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Thursday, April 2, 2020

Coronavirus: 10 Public Safety Regulations Set Aside in the Name of Public Safety

By Austin Bragg - April 02, 2020 at 09:16AM

Politicians and bureaucrats spend a lot of their time making new laws and regulations to "protect the public," but now that the public is really in danger, the government is realizing that setting many of them aside is essential for our safety.

Here are 10 measures enacted in the name of public safety that have been set aside in the name of public safety.

  1. The Centers for Disease Control and Prevention's (CDC) testing monopoly is perhaps the biggest and most obvious clusterfuck on the list: The agency mandated that only it could create and distribute tests. When they finally did roll them out, they turned out to be painfully slow and wildly inaccurate. Only after this colossal failure did they allow private companies into the game, which has led to more testing kits that deliver faster results. If only that had happened months ago.
  2. On March 18, the White House announced that the Department of Health and Human Services (HHS) would finally allow health care providers to work across state lines. This is fantastic news—except HHS doesn't have that kind of authority. States have jurisdiction over who can practice within their boundaries. Not surprisingly, HHS has been pretty quiet about the issue, but at least some states have waived restrictions, making it easier for doctors to be doctors.
  3. You know things are serious when the Transportation Security Administration (TSA) is easing stupid restrictions. Since 2006 the agency said that having more than 3.4 ounces of liquid in a container was super dangerous on airplanes, but now that actual danger is around and no one is flying, hand sanitizer in 12-ounce bottles is A-OK.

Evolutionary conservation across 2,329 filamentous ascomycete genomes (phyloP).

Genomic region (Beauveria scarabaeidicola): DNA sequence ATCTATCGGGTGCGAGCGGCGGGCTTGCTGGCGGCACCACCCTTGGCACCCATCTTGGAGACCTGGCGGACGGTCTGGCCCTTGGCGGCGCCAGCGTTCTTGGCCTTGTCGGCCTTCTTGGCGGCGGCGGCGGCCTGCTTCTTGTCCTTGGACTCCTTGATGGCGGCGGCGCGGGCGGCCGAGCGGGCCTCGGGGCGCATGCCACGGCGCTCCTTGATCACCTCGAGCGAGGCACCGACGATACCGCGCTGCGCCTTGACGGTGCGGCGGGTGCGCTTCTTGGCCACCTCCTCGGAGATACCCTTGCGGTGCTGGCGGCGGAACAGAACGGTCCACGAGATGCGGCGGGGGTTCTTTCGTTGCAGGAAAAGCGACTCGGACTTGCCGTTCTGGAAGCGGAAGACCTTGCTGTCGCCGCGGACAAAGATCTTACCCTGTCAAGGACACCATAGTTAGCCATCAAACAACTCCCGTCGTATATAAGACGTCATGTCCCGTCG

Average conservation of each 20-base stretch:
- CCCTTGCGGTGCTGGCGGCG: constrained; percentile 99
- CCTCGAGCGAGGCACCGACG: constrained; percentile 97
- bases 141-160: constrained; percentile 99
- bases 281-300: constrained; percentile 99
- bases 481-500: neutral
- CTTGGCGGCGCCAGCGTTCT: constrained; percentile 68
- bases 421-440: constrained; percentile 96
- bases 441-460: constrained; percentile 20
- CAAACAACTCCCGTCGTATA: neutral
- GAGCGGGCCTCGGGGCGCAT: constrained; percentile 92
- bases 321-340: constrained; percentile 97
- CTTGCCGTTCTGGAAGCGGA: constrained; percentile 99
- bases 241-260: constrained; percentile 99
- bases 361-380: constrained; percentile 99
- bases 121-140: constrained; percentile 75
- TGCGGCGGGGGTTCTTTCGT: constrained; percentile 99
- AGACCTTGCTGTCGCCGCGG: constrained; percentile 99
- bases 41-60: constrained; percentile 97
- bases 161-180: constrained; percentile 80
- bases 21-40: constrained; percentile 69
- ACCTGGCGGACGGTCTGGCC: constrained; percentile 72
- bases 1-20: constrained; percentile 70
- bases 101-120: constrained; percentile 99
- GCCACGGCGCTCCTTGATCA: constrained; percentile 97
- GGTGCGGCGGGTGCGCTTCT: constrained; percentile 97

4. Speaking of hand sanitizer, here's some good news from the Alcohol and Tobacco Tax and Trade Bureau: Distilleries around the country can now make hand sanitizer without jumping through a metric fuckton of red tape, including permits, bonds, authorization, formula approval, and taxes. These waivers are only approved through June 30, however—after which that same hand sanitizer might once again be very dangerous.
  5. Anyone who makes or sells alcohol is well-versed in ridiculous and counterproductive regulation, but with the crushing blow that social distancing brings to restaurants, at least one strip of red tape is being snipped: State and local governments are lifting bans on alcohol home delivery, which is welcome news to bars, restaurants, and anyone stuck at home paying attention to the news.
  6. The Food and Drug Administration (FDA) has been easing a bunch of restrictions, including relaxing rules on ventilator manufacturing, allowing pharmacists to make hand sanitizer, declaring previously unapproved respirators totally safe now, allowing outside groups to make diagnostic tests, easing access to antiviral drugs, allowing the use of medical devices that remotely measure vital signs, and allowing veterinarians to utilize telemedicine—which was prohibited why?
  7. Medicare is now paying for telemedicine visits, which makes a lot of sense for people who can't leave their house easily or are at greater risk of infection which, come to think of it, is basically everyone who was on Medicare to begin with.
  8. HHS said even though they don't fully conform to HIPAA rules regarding privacy and security, doctors may now use Skype and FaceTime for telemedicine because the future is now—or at least it was 17 years ago.
  9. Numerous states are freeing nonviolent offenders who were put behind bars for technical violations or because they simply couldn't afford bail. Cite-and-release policies are also being enacted across the country, keeping low-level offenders out of jail if there is no risk to the community—and it's a pretty damning admission by authorities that for a long time they've been just fine with locking people up who pose no risk to the community.
  10. And plastic bags are back, baby! After a hot and heavy fling with reusable grocery bags, politicians are waking up to realize that canvas totes have a secondary function as microbial party buses. So what was once banned is now required, and vice versa…in the name of public safety…subject to change.

Produced by Austin Bragg, research by John Osterhoudt
Music: Vintage Rock by Anton Iliashenko—Pond5


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